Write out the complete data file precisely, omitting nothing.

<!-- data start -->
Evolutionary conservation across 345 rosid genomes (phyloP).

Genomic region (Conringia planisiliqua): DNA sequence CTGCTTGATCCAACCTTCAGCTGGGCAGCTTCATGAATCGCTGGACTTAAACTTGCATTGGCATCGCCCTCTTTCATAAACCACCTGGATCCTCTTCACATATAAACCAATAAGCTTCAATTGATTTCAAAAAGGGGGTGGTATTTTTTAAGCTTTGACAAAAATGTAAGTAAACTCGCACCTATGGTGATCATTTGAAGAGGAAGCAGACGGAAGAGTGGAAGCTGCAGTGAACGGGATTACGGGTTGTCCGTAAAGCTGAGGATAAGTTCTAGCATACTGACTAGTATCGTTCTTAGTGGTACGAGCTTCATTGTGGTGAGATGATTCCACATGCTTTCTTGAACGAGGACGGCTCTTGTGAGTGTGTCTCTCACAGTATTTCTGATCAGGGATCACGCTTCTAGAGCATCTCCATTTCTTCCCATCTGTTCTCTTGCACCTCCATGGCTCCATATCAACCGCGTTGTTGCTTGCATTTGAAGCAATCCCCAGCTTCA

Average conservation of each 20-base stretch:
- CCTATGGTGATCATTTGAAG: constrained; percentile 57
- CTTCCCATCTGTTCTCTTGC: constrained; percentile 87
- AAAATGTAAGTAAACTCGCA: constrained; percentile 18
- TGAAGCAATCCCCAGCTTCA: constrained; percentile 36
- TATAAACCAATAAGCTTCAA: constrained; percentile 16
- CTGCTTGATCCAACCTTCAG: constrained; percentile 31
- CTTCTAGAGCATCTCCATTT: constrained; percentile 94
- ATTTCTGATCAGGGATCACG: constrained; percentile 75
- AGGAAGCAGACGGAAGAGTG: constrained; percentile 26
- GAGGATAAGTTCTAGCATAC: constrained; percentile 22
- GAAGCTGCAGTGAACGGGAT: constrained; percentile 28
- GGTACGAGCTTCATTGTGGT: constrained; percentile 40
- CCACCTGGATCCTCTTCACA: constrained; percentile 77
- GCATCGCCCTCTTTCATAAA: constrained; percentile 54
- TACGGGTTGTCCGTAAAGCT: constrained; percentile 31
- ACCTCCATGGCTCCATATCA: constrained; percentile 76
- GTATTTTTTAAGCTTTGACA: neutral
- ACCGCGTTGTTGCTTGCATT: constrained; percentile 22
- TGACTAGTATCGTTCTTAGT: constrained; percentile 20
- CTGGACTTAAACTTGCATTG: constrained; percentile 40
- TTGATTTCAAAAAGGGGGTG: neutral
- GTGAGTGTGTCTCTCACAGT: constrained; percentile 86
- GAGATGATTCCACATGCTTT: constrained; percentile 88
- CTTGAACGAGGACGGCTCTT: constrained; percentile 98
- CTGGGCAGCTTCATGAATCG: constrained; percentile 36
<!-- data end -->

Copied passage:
Evolutionary conservation across 345 rosid genomes (phyloP).

Genomic region (Conringia planisiliqua): DNA sequence CTGCTTGATCCAACCTTCAGCTGGGCAGCTTCATGAATCGCTGGACTTAAACTTGCATTGGCATCGCCCTCTTTCATAAACCACCTGGATCCTCTTCACATATAAACCAATAAGCTTCAATTGATTTCAAAAAGGGGGTGGTATTTTTTAAGCTTTGACAAAAATGTAAGTAAACTCGCACCTATGGTGATCATTTGAAGAGGAAGCAGACGGAAGAGTGGAAGCTGCAGTGAACGGGATTACGGGTTGTCCGTAAAGCTGAGGATAAGTTCTAGCATACTGACTAGTATCGTTCTTAGTGGTACGAGCTTCATTGTGGTGAGATGATTCCACATGCTTTCTTGAACGAGGACGGCTCTTGTGAGTGTGTCTCTCACAGTATTTCTGATCAGGGATCACGCTTCTAGAGCATCTCCATTTCTTCCCATCTGTTCTCTTGCACCTCCATGGCTCCATATCAACCGCGTTGTTGCTTGCATTTGAAGCAATCCCCAGCTTCA

Average conservation of each 20-base stretch:
- CCTATGGTGATCATTTGAAG: constrained; percentile 57
- CTTCCCATCTGTTCTCTTGC: constrained; percentile 87
- AAAATGTAAGTAAACTCGCA: constrained; percentile 18
- TGAAGCAATCCCCAGCTTCA: constrained; percentile 36
- TATAAACCAATAAGCTTCAA: constrained; percentile 16
- CTGCTTGATCCAACCTTCAG: constrained; percentile 31
- CTTCTAGAGCATCTCCATTT: constrained; percentile 94
- ATTTCTGATCAGGGATCACG: constrained; percentile 75
- AGGAAGCAGACGGAAGAGTG: constrained; percentile 26
- GAGGATAAGTTCTAGCATAC: constrained; percentile 22
- GAAGCTGCAGTGAACGGGAT: constrained; percentile 28
- GGTACGAGCTTCATTGTGGT: constrained; percentile 40
- CCACCTGGATCCTCTTCACA: constrained; percentile 77
- GCATCGCCCTCTTTCATAAA: constrained; percentile 54
- TACGGGTTGTCCGTAAAGCT: constrained; percentile 31
- ACCTCCATGGCTCCATATCA: constrained; percentile 76
- GTATTTTTTAAGCTTTGACA: neutral
- ACCGCGTTGTTGCTTGCATT: constrained; percentile 22
- TGACTAGTATCGTTCTTAGT: constrained; percentile 20
- CTGGACTTAAACTTGCATTG: constrained; percentile 40
- TTGATTTCAAAAAGGGGGTG: neutral
- GTGAGTGTGTCTCTCACAGT: constrained; percentile 86
- GAGATGATTCCACATGCTTT: constrained; percentile 88
- CTTGAACGAGGACGGCTCTT: constrained; percentile 98
- CTGGGCAGCTTCATGAATCG: constrained; percentile 36